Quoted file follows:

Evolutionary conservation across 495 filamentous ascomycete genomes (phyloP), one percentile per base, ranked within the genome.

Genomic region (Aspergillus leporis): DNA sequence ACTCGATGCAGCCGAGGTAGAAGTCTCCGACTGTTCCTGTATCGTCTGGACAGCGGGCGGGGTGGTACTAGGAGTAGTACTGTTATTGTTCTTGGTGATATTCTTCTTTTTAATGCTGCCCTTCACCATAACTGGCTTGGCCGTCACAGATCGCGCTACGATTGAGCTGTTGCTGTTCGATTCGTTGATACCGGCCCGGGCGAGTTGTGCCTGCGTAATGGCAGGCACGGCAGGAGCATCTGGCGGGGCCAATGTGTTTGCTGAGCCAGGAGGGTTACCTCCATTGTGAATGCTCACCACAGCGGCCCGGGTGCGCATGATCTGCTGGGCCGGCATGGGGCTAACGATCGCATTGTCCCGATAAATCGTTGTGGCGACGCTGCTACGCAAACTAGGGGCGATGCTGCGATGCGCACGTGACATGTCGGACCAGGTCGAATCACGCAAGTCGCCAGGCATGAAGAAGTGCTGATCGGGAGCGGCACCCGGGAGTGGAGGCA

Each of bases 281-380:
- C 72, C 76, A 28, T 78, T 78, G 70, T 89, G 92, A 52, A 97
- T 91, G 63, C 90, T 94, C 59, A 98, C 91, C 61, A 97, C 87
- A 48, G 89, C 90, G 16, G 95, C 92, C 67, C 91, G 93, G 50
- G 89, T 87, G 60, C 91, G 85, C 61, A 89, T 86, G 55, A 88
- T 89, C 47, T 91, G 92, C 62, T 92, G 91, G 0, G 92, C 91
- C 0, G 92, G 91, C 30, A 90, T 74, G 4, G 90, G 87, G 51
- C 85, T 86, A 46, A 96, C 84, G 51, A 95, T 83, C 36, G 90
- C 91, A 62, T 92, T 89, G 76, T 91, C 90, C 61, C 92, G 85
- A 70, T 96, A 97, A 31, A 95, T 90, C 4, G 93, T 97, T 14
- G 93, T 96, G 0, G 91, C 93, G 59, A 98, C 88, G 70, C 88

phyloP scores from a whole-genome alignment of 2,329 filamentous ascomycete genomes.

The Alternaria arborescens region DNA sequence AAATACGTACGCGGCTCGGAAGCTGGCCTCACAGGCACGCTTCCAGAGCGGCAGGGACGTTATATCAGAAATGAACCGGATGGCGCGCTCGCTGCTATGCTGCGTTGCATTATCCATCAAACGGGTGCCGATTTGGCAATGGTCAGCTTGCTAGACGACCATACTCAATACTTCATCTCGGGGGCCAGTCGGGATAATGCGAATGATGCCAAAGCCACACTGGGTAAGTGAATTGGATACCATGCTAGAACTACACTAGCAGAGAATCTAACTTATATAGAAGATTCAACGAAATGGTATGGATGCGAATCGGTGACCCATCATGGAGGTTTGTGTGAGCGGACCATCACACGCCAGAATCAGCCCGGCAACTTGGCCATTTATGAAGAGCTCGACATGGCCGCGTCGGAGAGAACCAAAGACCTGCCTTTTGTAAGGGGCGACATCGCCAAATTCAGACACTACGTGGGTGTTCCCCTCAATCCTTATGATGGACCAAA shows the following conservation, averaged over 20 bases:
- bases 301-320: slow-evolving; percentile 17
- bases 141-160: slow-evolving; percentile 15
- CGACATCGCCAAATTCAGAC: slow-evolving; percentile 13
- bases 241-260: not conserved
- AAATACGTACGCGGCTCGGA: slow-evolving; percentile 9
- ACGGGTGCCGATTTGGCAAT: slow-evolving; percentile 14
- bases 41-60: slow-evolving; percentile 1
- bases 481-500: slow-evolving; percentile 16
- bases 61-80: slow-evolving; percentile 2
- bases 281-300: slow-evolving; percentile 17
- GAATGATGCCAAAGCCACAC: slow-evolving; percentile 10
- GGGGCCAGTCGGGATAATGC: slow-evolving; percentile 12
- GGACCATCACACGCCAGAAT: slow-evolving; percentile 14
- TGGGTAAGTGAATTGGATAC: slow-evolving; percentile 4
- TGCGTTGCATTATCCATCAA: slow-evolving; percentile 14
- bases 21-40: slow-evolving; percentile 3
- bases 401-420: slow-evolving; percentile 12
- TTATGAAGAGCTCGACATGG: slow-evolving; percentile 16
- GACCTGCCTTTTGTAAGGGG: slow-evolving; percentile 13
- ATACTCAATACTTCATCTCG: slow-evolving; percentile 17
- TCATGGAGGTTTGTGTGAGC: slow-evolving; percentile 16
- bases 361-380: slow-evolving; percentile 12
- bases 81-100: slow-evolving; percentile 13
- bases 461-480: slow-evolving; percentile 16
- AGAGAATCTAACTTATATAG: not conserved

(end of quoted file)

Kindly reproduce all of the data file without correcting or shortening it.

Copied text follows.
Evolutionary conservation across 495 filamentous ascomycete genomes (phyloP), one percentile per base, ranked within the genome.

Genomic region (Aspergillus leporis): DNA sequence ACTCGATGCAGCCGAGGTAGAAGTCTCCGACTGTTCCTGTATCGTCTGGACAGCGGGCGGGGTGGTACTAGGAGTAGTACTGTTATTGTTCTTGGTGATATTCTTCTTTTTAATGCTGCCCTTCACCATAACTGGCTTGGCCGTCACAGATCGCGCTACGATTGAGCTGTTGCTGTTCGATTCGTTGATACCGGCCCGGGCGAGTTGTGCCTGCGTAATGGCAGGCACGGCAGGAGCATCTGGCGGGGCCAATGTGTTTGCTGAGCCAGGAGGGTTACCTCCATTGTGAATGCTCACCACAGCGGCCCGGGTGCGCATGATCTGCTGGGCCGGCATGGGGCTAACGATCGCATTGTCCCGATAAATCGTTGTGGCGACGCTGCTACGCAAACTAGGGGCGATGCTGCGATGCGCACGTGACATGTCGGACCAGGTCGAATCACGCAAGTCGCCAGGCATGAAGAAGTGCTGATCGGGAGCGGCACCCGGGAGTGGAGGCA

Each of bases 281-380:
- C 72, C 76, A 28, T 78, T 78, G 70, T 89, G 92, A 52, A 97
- T 91, G 63, C 90, T 94, C 59, A 98, C 91, C 61, A 97, C 87
- A 48, G 89, C 90, G 16, G 95, C 92, C 67, C 91, G 93, G 50
- G 89, T 87, G 60, C 91, G 85, C 61, A 89, T 86, G 55, A 88
- T 89, C 47, T 91, G 92, C 62, T 92, G 91, G 0, G 92, C 91
- C 0, G 92, G 91, C 30, A 90, T 74, G 4, G 90, G 87, G 51
- C 85, T 86, A 46, A 96, C 84, G 51, A 95, T 83, C 36, G 90
- C 91, A 62, T 92, T 89, G 76, T 91, C 90, C 61, C 92, G 85
- A 70, T 96, A 97, A 31, A 95, T 90, C 4, G 93, T 97, T 14
- G 93, T 96, G 0, G 91, C 93, G 59, A 98, C 88, G 70, C 88

phyloP scores from a whole-genome alignment of 2,329 filamentous ascomycete genomes.

The Alternaria arborescens region DNA sequence AAATACGTACGCGGCTCGGAAGCTGGCCTCACAGGCACGCTTCCAGAGCGGCAGGGACGTTATATCAGAAATGAACCGGATGGCGCGCTCGCTGCTATGCTGCGTTGCATTATCCATCAAACGGGTGCCGATTTGGCAATGGTCAGCTTGCTAGACGACCATACTCAATACTTCATCTCGGGGGCCAGTCGGGATAATGCGAATGATGCCAAAGCCACACTGGGTAAGTGAATTGGATACCATGCTAGAACTACACTAGCAGAGAATCTAACTTATATAGAAGATTCAACGAAATGGTATGGATGCGAATCGGTGACCCATCATGGAGGTTTGTGTGAGCGGACCATCACACGCCAGAATCAGCCCGGCAACTTGGCCATTTATGAAGAGCTCGACATGGCCGCGTCGGAGAGAACCAAAGACCTGCCTTTTGTAAGGGGCGACATCGCCAAATTCAGACACTACGTGGGTGTTCCCCTCAATCCTTATGATGGACCAAA shows the following conservation, averaged over 20 bases:
- bases 301-320: slow-evolving; percentile 17
- bases 141-160: slow-evolving; percentile 15
- CGACATCGCCAAATTCAGAC: slow-evolving; percentile 13
- bases 241-260: not conserved
- AAATACGTACGCGGCTCGGA: slow-evolving; percentile 9
- ACGGGTGCCGATTTGGCAAT: slow-evolving; percentile 14
- bases 41-60: slow-evolving; percentile 1
- bases 481-500: slow-evolving; percentile 16
- bases 61-80: slow-evolving; percentile 2
- bases 281-300: slow-evolving; percentile 17
- GAATGATGCCAAAGCCACAC: slow-evolving; percentile 10
- GGGGCCAGTCGGGATAATGC: slow-evolving; percentile 12
- GGACCATCACACGCCAGAAT: slow-evolving; percentile 14
- TGGGTAAGTGAATTGGATAC: slow-evolving; percentile 4
- TGCGTTGCATTATCCATCAA: slow-evolving; percentile 14
- bases 21-40: slow-evolving; percentile 3
- bases 401-420: slow-evolving; percentile 12
- TTATGAAGAGCTCGACATGG: slow-evolving; percentile 16
- GACCTGCCTTTTGTAAGGGG: slow-evolving; percentile 13
- ATACTCAATACTTCATCTCG: slow-evolving; percentile 17
- TCATGGAGGTTTGTGTGAGC: slow-evolving; percentile 16
- bases 361-380: slow-evolving; percentile 12
- bases 81-100: slow-evolving; percentile 13
- bases 461-480: slow-evolving; percentile 16
- AGAGAATCTAACTTATATAG: not conserved